August 19, 2010 - 7:07 am
Three years ago Congress passed a law making it a crime to falsely claim to have received a medal from the U.S. military, commonly called Stolen Valor. This week the 9th U.S. Circuit Court of Appeals threw out a California man’s conviction under the law, saying it is an unconstitutional abridgement of the First Amendment right to free speech.
Xavier Alvarez, a water district board member in Pomona, Calif., introduced himself at a public meeting in 2007 by identifying himself as a retired Marine who had received the Medal of Honor.
“I’m a retired marine of 25 years,” the court ruling quotes Alvarez. “I retired in the year 2001. Back in 1987, I was awarded the Congressional Medal of Honor. I got wounded many times by the same guy. I’m still around.”
The court opinion observed Alvarez never served a single day in any branch of the military and the only truthful comment was “I’m still around.”
The ruling came from a three-judge panel with one dissenter, Nevada’s Jay Bybee.
The two judges in the majority dismissed Bybee’s dissent by saying, “Indeed, if the Act is constitutional under the analysis proffered by Judge Bybee, then there would be no constitutional bar to criminalizing lying about one’s height, weight, age, or financial status on Match.com or Facebook, or falsely representing to one’s mother that one does not smoke, drink alcoholic beverages, is a virgin, or has not exceeded the speed limit while driving on the freeway. The sad fact is, most people lie about some aspects of their lives from time to time. Perhaps, in context, many of these lies are within the government’s legitimate reach. But the government cannot decide that some lies may not be told without a reviewing court’s undertaking a thoughtful analysis of the constitutional concerns raised by such government interference with speech.”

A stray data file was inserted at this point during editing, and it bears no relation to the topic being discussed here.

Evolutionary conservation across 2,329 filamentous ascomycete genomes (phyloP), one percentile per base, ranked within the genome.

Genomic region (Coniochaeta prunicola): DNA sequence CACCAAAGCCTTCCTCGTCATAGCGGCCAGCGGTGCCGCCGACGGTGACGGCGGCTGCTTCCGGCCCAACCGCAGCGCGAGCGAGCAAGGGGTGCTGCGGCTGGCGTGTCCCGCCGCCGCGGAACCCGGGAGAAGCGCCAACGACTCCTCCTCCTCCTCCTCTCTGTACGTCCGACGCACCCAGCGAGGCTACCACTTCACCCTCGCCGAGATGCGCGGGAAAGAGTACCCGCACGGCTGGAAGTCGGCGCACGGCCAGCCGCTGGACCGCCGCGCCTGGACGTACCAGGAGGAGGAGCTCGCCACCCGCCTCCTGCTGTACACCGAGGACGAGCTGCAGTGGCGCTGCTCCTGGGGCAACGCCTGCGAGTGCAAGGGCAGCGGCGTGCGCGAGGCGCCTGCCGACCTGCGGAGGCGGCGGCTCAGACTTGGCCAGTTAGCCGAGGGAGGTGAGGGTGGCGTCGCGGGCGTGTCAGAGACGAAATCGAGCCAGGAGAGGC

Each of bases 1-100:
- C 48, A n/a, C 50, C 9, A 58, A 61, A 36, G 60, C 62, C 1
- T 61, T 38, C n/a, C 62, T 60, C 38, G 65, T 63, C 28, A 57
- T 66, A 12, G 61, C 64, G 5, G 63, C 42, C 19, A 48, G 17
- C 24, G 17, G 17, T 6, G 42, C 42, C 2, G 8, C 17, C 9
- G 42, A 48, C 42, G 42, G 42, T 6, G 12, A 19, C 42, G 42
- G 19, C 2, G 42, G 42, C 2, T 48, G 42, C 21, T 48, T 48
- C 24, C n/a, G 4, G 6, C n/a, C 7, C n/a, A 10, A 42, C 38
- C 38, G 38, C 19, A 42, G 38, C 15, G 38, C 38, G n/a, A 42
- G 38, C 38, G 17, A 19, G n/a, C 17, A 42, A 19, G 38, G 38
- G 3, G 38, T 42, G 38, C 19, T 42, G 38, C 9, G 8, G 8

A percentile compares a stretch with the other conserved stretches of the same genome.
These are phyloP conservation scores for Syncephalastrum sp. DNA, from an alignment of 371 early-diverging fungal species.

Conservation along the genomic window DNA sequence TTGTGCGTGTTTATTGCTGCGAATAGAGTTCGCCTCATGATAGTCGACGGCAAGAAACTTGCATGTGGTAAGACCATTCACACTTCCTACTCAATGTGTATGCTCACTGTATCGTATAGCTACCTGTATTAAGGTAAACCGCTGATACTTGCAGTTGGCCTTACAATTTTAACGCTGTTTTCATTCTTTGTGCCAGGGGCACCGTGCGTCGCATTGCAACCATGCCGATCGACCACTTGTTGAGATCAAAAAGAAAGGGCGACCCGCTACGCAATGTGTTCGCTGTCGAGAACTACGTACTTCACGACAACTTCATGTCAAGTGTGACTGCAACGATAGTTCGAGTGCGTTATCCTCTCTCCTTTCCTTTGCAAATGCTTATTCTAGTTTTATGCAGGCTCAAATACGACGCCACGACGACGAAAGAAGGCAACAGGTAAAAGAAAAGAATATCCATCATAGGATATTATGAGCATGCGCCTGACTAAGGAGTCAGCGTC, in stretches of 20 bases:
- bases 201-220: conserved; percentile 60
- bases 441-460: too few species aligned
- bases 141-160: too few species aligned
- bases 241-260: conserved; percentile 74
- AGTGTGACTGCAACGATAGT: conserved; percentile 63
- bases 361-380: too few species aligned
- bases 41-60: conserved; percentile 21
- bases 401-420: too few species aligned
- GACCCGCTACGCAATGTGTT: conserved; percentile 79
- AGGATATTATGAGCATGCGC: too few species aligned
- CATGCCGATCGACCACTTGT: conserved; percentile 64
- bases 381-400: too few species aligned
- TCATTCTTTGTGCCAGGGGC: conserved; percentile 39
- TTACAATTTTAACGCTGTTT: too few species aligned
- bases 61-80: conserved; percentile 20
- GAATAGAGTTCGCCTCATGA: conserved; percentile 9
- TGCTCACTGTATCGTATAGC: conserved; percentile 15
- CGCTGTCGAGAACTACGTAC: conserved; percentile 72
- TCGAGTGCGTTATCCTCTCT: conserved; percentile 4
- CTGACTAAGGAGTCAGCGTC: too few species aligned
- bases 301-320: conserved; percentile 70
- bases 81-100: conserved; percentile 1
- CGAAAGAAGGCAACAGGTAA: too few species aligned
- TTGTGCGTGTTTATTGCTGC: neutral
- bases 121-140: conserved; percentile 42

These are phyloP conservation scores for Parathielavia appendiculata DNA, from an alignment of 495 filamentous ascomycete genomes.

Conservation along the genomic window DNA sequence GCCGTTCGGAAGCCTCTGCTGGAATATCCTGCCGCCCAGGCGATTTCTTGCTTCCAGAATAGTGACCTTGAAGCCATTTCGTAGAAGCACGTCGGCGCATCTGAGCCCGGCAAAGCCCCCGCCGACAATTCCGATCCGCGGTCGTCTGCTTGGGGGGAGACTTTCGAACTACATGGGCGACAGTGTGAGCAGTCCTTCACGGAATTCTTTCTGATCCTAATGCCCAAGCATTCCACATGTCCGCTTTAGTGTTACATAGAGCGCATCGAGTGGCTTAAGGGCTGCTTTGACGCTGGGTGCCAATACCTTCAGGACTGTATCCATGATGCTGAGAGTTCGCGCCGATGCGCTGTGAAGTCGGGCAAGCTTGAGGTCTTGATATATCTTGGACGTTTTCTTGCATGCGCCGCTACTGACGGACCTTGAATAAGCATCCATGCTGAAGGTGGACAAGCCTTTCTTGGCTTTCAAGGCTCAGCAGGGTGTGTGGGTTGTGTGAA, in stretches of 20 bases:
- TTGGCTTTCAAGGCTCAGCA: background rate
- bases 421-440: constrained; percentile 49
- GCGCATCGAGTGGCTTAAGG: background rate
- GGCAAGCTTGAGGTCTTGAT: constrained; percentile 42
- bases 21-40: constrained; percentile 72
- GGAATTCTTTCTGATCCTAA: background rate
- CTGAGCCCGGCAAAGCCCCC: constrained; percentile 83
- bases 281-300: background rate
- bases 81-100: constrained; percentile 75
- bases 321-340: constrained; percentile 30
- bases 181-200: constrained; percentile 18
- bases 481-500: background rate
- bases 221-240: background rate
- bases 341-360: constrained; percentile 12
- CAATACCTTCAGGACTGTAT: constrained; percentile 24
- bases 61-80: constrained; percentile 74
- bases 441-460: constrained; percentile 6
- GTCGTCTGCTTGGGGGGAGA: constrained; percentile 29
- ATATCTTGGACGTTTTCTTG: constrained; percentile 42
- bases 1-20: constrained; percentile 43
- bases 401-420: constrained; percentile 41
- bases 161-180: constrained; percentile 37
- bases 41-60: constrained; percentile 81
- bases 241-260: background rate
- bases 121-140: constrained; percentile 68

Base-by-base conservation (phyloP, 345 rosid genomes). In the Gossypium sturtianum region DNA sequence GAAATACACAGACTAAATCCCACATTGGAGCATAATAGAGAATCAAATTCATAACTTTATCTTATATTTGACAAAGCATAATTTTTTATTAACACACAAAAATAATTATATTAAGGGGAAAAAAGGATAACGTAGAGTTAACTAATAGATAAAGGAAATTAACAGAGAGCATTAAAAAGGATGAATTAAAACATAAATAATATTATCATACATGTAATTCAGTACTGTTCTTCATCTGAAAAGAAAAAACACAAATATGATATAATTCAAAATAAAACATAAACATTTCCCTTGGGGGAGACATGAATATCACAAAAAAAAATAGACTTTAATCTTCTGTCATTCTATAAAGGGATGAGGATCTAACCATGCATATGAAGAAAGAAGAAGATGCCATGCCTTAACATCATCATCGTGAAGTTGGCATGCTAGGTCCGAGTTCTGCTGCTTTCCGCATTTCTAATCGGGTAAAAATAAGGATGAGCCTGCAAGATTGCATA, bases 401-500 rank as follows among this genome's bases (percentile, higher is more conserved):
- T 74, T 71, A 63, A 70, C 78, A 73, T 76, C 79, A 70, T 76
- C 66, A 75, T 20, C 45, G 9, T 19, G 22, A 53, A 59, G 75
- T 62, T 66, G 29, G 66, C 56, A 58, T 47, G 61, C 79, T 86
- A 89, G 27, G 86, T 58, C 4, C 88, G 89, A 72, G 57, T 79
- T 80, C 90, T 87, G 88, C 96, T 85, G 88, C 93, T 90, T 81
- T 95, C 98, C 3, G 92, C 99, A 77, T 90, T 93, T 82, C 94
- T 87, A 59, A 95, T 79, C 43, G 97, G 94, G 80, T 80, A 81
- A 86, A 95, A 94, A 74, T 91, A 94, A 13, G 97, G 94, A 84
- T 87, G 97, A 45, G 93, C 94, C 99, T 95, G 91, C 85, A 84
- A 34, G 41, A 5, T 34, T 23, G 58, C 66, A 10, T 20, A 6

(Don’t tell mom I’m a guitar player, she thinks I’m just in jail.)
For his part Bybee sites numerous quotes from various Supreme Court rulings saying falsity is unprotected under the First Amendment. The problem is most the cases involve defamation, false claims made about someone else.
Bybee’s argument in dissent includes, “The hubris of Alvarez’s claim to have received the Congressional Medal of Honor in 1987 may not be apparent to ordinary Americans, and it may not have been obvious at the joint meeting of the water districts, but it would not have been lost on the men and women who are serving or have served in our armed forces. By his statement, Alvarez claimed status in a most select group: American servicemen who lived to receive the Congressional Medal of Honor. No living soldier has received the Congressional Medal of Honor since the Vietnam War. … Alvarez’s statements dishonor every Congressional Medal of Honor winner, every service member who has been decorated in any away, and every American now serving. Such ‘insolence . . . [may] be . . . punished …’”
If that’s the case, instead of a criminal law, perhaps the surviving Medal of Honor winners should sue for defamation. But there aren’t very many of them.
Criminalizing defamation of a particular class is dangerous ground, comparable to banning flag burning or where one can build a mosque.